This is certainly the fastest draft I’ve ever written. As it turns out, working on a deadline is a very motivating thing. Here’s how it shook out in terms of word count by month:

  • November: 12,324 words
  • December: NO WORDS (I was working on the content edit for ATWSOS, and then the holidays took over.)
  • January: 18,886 words
  • February: 42,414 words

Phew, February.

Here’s a handy chart of word count by day. Because while I’m a writer, I’m also an accountant, and I love charts.

Writing Tracker - ADWAD

As you can see, I’m not a daily writer. I don’t think I have that in me, working full-time as I do. But I write as often as I can, four to five times a week, and I write about a thousand words an hour, when I’m in the groove.

The productivity of this month is due entirely to my writing partner Jenna. ENTIRELY. I met Jenna at the Madcap Retreat nearly two years ago now, and she has become one of my favorite people in the world.


She lives across the country from me, so we don’t get to see each other nearly often enough, except technology bridges that gap for us. We’ve been doing weekly Skype chats for the past couple years to keep in touch and talk all things writing, but over these past couple months, with both of us working on deadlines, we decided to step it up a notch.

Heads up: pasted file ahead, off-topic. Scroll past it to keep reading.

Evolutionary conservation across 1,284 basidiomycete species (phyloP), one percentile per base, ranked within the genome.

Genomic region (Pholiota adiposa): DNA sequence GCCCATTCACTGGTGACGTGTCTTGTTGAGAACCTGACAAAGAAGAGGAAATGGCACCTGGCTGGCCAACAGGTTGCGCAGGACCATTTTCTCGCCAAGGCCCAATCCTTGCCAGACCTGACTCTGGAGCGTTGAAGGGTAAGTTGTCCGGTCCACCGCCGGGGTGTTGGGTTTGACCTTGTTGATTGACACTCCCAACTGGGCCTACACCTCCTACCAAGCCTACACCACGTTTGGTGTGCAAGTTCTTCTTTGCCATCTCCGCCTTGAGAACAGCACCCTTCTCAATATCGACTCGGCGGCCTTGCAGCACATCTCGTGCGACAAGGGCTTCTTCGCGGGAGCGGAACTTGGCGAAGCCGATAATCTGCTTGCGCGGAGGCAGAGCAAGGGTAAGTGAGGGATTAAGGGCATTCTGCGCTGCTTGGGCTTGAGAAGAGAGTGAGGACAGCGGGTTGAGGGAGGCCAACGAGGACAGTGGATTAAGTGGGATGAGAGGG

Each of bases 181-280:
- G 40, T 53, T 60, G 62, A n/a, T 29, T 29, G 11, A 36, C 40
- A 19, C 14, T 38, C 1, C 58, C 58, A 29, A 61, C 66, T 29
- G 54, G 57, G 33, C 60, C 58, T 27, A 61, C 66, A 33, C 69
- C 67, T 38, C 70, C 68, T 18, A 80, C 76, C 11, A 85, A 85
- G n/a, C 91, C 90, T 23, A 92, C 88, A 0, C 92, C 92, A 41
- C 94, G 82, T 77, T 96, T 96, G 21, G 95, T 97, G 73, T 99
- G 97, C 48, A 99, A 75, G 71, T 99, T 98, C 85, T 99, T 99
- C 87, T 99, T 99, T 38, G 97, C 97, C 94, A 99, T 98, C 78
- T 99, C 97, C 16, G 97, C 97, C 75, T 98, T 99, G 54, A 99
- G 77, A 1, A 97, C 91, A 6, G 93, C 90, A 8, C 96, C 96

Cue: co-writing.

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I’ve said before that writing is a very solitary thing, and it is. I am the only one who can write my story. People can help me with plot holes and to bounce around ideas and figure out the word I’m looking for, but they can’t write the book for me. But it’s really, really nice to have someone to write along with. So each Sunday, Jenna and I have been checking our calendars for the week ahead and blocking off evenings and weekends to Skype with one another and write.

Which confuses a lot of people. Yes, sometimes we literally just sit in silence on Skype, the only sound the clicking of our fingers on our keyboards, with a little Skype window in the corner where we can see each other. And other times, we bounce ideas off of each other, or just complain together about HOW HARD WRITING IS, or I turn my computer around and make her watch something cool that just happened on the Olympics.

ANOTHER TANGENT: This book is sponsored by the Olympics. It has been on in the background, muted usually, since it started a couple weeks ago, and it’s been delightful. Something that I can glance up at every now and then, but won’t pull me out of my story. And THE THINGS THOSE ATHLETES CAN DO! I’ll be sitting there complaining that I can’t word an action scene just right, and then a skier does eighteen backflips in a row in the air and lands backward on their feet, and I quickly shut up and write my scene.